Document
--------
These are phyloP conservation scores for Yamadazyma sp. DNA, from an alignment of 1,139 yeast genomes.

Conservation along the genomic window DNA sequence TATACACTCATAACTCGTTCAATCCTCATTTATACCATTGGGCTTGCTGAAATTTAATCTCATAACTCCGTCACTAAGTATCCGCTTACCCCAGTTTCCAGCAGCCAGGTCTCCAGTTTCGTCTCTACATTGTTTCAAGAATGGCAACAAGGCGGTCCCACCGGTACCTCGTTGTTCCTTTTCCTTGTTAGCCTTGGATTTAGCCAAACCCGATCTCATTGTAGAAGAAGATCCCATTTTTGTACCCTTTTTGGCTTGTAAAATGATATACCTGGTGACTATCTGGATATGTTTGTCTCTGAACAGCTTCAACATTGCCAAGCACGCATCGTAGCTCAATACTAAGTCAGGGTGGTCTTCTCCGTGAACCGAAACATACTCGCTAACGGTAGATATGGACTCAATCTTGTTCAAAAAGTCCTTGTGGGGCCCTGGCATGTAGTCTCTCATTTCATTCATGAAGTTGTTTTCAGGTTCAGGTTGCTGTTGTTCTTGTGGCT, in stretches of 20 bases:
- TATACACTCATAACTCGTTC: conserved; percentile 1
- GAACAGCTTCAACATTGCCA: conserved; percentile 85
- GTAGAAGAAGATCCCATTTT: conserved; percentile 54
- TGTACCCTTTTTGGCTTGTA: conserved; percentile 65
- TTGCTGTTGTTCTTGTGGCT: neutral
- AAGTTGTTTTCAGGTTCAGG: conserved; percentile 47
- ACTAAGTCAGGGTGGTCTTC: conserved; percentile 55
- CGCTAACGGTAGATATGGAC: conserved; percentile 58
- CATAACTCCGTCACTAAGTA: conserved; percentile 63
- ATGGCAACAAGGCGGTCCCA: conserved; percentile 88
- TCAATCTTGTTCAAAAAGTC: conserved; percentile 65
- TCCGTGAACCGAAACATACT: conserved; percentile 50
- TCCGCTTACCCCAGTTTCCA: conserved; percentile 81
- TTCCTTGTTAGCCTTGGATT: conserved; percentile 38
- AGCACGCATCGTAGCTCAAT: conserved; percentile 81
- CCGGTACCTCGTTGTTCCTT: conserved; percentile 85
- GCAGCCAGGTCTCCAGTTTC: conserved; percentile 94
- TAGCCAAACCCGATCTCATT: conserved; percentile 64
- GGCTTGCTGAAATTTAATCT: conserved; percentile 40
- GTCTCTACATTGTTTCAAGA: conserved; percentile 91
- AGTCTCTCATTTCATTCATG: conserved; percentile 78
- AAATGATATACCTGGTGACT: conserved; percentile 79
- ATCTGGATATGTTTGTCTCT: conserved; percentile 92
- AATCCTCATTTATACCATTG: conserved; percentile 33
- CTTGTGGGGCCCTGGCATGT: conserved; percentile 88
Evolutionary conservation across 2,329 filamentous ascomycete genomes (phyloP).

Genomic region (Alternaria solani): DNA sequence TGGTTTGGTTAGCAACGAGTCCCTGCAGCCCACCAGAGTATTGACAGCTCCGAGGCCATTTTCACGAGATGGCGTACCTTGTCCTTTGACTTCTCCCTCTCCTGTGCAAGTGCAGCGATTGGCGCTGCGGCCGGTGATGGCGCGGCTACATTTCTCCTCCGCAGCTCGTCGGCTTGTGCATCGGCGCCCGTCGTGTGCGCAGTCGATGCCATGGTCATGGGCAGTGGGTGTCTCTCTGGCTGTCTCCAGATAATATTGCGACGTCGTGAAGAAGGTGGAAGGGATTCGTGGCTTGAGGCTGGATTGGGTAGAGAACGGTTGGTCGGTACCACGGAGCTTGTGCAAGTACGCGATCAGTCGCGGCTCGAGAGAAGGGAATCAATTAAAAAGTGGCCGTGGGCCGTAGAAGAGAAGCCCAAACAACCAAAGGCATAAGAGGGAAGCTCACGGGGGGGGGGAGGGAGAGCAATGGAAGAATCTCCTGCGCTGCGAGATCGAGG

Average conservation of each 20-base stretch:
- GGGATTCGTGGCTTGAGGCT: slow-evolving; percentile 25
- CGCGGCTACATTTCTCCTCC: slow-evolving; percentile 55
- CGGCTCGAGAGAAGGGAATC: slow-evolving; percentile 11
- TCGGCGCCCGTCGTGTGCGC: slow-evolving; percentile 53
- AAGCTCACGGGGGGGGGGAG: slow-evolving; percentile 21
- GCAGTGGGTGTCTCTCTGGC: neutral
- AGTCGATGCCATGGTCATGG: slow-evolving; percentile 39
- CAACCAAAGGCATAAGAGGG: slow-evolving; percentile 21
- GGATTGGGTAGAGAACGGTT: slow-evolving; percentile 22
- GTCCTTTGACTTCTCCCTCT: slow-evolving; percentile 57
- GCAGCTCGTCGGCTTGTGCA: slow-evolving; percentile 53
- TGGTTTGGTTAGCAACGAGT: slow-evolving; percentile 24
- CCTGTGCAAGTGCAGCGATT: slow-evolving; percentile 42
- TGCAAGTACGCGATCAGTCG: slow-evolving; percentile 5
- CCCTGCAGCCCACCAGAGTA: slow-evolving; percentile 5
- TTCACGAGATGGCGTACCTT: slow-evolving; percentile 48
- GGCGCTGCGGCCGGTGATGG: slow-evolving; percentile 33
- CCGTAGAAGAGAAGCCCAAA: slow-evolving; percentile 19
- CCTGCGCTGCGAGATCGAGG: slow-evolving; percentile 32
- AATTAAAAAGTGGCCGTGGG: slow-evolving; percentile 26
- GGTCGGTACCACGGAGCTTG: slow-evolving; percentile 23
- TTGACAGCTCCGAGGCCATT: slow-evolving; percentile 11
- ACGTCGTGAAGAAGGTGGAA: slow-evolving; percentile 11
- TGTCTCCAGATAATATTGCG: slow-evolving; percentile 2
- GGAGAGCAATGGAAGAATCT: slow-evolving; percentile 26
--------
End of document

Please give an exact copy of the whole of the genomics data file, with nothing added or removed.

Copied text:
These are phyloP conservation scores for Yamadazyma sp. DNA, from an alignment of 1,139 yeast genomes.

Conservation along the genomic window DNA sequence TATACACTCATAACTCGTTCAATCCTCATTTATACCATTGGGCTTGCTGAAATTTAATCTCATAACTCCGTCACTAAGTATCCGCTTACCCCAGTTTCCAGCAGCCAGGTCTCCAGTTTCGTCTCTACATTGTTTCAAGAATGGCAACAAGGCGGTCCCACCGGTACCTCGTTGTTCCTTTTCCTTGTTAGCCTTGGATTTAGCCAAACCCGATCTCATTGTAGAAGAAGATCCCATTTTTGTACCCTTTTTGGCTTGTAAAATGATATACCTGGTGACTATCTGGATATGTTTGTCTCTGAACAGCTTCAACATTGCCAAGCACGCATCGTAGCTCAATACTAAGTCAGGGTGGTCTTCTCCGTGAACCGAAACATACTCGCTAACGGTAGATATGGACTCAATCTTGTTCAAAAAGTCCTTGTGGGGCCCTGGCATGTAGTCTCTCATTTCATTCATGAAGTTGTTTTCAGGTTCAGGTTGCTGTTGTTCTTGTGGCT, in stretches of 20 bases:
- TATACACTCATAACTCGTTC: conserved; percentile 1
- GAACAGCTTCAACATTGCCA: conserved; percentile 85
- GTAGAAGAAGATCCCATTTT: conserved; percentile 54
- TGTACCCTTTTTGGCTTGTA: conserved; percentile 65
- TTGCTGTTGTTCTTGTGGCT: neutral
- AAGTTGTTTTCAGGTTCAGG: conserved; percentile 47
- ACTAAGTCAGGGTGGTCTTC: conserved; percentile 55
- CGCTAACGGTAGATATGGAC: conserved; percentile 58
- CATAACTCCGTCACTAAGTA: conserved; percentile 63
- ATGGCAACAAGGCGGTCCCA: conserved; percentile 88
- TCAATCTTGTTCAAAAAGTC: conserved; percentile 65
- TCCGTGAACCGAAACATACT: conserved; percentile 50
- TCCGCTTACCCCAGTTTCCA: conserved; percentile 81
- TTCCTTGTTAGCCTTGGATT: conserved; percentile 38
- AGCACGCATCGTAGCTCAAT: conserved; percentile 81
- CCGGTACCTCGTTGTTCCTT: conserved; percentile 85
- GCAGCCAGGTCTCCAGTTTC: conserved; percentile 94
- TAGCCAAACCCGATCTCATT: conserved; percentile 64
- GGCTTGCTGAAATTTAATCT: conserved; percentile 40
- GTCTCTACATTGTTTCAAGA: conserved; percentile 91
- AGTCTCTCATTTCATTCATG: conserved; percentile 78
- AAATGATATACCTGGTGACT: conserved; percentile 79
- ATCTGGATATGTTTGTCTCT: conserved; percentile 92
- AATCCTCATTTATACCATTG: conserved; percentile 33
- CTTGTGGGGCCCTGGCATGT: conserved; percentile 88
Evolutionary conservation across 2,329 filamentous ascomycete genomes (phyloP).

Genomic region (Alternaria solani): DNA sequence TGGTTTGGTTAGCAACGAGTCCCTGCAGCCCACCAGAGTATTGACAGCTCCGAGGCCATTTTCACGAGATGGCGTACCTTGTCCTTTGACTTCTCCCTCTCCTGTGCAAGTGCAGCGATTGGCGCTGCGGCCGGTGATGGCGCGGCTACATTTCTCCTCCGCAGCTCGTCGGCTTGTGCATCGGCGCCCGTCGTGTGCGCAGTCGATGCCATGGTCATGGGCAGTGGGTGTCTCTCTGGCTGTCTCCAGATAATATTGCGACGTCGTGAAGAAGGTGGAAGGGATTCGTGGCTTGAGGCTGGATTGGGTAGAGAACGGTTGGTCGGTACCACGGAGCTTGTGCAAGTACGCGATCAGTCGCGGCTCGAGAGAAGGGAATCAATTAAAAAGTGGCCGTGGGCCGTAGAAGAGAAGCCCAAACAACCAAAGGCATAAGAGGGAAGCTCACGGGGGGGGGGAGGGAGAGCAATGGAAGAATCTCCTGCGCTGCGAGATCGAGG

Average conservation of each 20-base stretch:
- GGGATTCGTGGCTTGAGGCT: slow-evolving; percentile 25
- CGCGGCTACATTTCTCCTCC: slow-evolving; percentile 55
- CGGCTCGAGAGAAGGGAATC: slow-evolving; percentile 11
- TCGGCGCCCGTCGTGTGCGC: slow-evolving; percentile 53
- AAGCTCACGGGGGGGGGGAG: slow-evolving; percentile 21
- GCAGTGGGTGTCTCTCTGGC: neutral
- AGTCGATGCCATGGTCATGG: slow-evolving; percentile 39
- CAACCAAAGGCATAAGAGGG: slow-evolving; percentile 21
- GGATTGGGTAGAGAACGGTT: slow-evolving; percentile 22
- GTCCTTTGACTTCTCCCTCT: slow-evolving; percentile 57
- GCAGCTCGTCGGCTTGTGCA: slow-evolving; percentile 53
- TGGTTTGGTTAGCAACGAGT: slow-evolving; percentile 24
- CCTGTGCAAGTGCAGCGATT: slow-evolving; percentile 42
- TGCAAGTACGCGATCAGTCG: slow-evolving; percentile 5
- CCCTGCAGCCCACCAGAGTA: slow-evolving; percentile 5
- TTCACGAGATGGCGTACCTT: slow-evolving; percentile 48
- GGCGCTGCGGCCGGTGATGG: slow-evolving; percentile 33
- CCGTAGAAGAGAAGCCCAAA: slow-evolving; percentile 19
- CCTGCGCTGCGAGATCGAGG: slow-evolving; percentile 32
- AATTAAAAAGTGGCCGTGGG: slow-evolving; percentile 26
- GGTCGGTACCACGGAGCTTG: slow-evolving; percentile 23
- TTGACAGCTCCGAGGCCATT: slow-evolving; percentile 11
- ACGTCGTGAAGAAGGTGGAA: slow-evolving; percentile 11
- TGTCTCCAGATAATATTGCG: slow-evolving; percentile 2
- GGAGAGCAATGGAAGAATCT: slow-evolving; percentile 26